We know construction of Berlin’s new airport has been a mess. But one thing mentioned less often is that it’s far too small to handle the number of passengers expected to visit the city by 2030. This means Berlin probably needs a second airport.
Ryanair’s CEO admitted mistakes to disgruntled shareholders Thursday as the airline struggles to overcome a scheduling crisis that is costing it millions.
In a cheeky ad, Eurowings says passengers should switch to its flights. What goes around comes around: The Irish airline is often the one ridiculing its rivals.
Lufthansa and EasyJet have been flagged as front runners for a while now so this shouldn’t come as a surprise. Still, it will be interesting to see how both utilize the assets if their bids are successful.
Delta is rolling out a bevy of new routes to Europe – but also dropping two destinations altogether– as it tweaks its schedule across the Atlantic.
The aircraft that rolled out from the paint shop this week is the first of 8 Qantas has on order. Formal delivery of the aircraft is expected next month.
While the Ryanair CEO’s comments should be taken with a pinch of salt, there are plenty of others worried about whether Norwegian can continue with its aggressive expansion. We’ll know for sure if and when the operating environment takes a turn for the worse.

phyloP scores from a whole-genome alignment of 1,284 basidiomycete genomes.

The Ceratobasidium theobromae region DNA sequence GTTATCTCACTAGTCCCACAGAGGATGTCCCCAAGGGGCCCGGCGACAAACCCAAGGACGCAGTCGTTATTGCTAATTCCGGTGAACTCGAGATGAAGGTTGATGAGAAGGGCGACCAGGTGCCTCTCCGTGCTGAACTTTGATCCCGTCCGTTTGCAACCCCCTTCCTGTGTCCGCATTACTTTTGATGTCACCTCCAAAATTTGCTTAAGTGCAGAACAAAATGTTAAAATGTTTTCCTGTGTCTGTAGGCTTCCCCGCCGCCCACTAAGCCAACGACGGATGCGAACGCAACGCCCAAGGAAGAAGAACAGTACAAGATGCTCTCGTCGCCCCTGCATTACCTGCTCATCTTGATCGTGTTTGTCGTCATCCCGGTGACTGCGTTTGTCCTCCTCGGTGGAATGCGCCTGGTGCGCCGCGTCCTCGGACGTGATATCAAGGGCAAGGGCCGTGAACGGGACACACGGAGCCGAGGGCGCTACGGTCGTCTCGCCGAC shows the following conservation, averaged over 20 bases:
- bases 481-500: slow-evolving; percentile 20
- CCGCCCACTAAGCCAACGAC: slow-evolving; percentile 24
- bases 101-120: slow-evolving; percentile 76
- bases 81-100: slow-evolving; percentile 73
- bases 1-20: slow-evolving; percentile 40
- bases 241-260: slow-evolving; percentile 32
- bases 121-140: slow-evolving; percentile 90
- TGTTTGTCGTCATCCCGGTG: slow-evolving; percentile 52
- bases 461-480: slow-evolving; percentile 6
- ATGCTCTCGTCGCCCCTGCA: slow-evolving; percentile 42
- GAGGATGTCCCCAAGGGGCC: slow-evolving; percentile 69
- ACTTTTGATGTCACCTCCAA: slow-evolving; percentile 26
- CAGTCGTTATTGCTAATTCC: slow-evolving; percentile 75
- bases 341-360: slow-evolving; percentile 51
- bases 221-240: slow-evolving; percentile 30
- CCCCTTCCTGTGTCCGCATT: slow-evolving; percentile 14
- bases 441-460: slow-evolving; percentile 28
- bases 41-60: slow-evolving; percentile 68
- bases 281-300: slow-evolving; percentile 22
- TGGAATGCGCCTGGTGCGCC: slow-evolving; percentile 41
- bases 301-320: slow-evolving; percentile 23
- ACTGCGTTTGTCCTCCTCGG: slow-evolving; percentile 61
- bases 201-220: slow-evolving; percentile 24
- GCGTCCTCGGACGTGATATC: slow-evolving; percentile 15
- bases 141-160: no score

If you’re one of those passengers who always frets the airline will loseyour checked luggage, this story isn’t for you.
Despite increasingly packed terminals, travelers are the happiest they’ve been in years when flying through U.S. airports, according to J.D. Power.
Just before this pilot issue broke, Skift went to Europe to speak with Ryanair’s chief marketing officer about how he improved the airline’s customer service. Recent events will almost certainly set Ryanair back, but we think it can recover —if only because people like cheap fares.
Several major airline CEOs, including American’s Doug Parker and JetBlue’s Robin Hayes, have been in D.C. this month to offer support for air traffic control reform. And someday, it might even happen. But it does not appear imminent.
We don’t begrudge airlines for bag fees. They’re not a public utility. They have shareholders, and their mission is to make profits. Bag fees help them do that.
Airlines charged a record $7 billion last year in fees for baggage and flight changes, according to the Government Accountability Office.
Delta will end service to Guam, a move that will leave United as the sole U.S. carrier flying to the American territory in the western Pacific.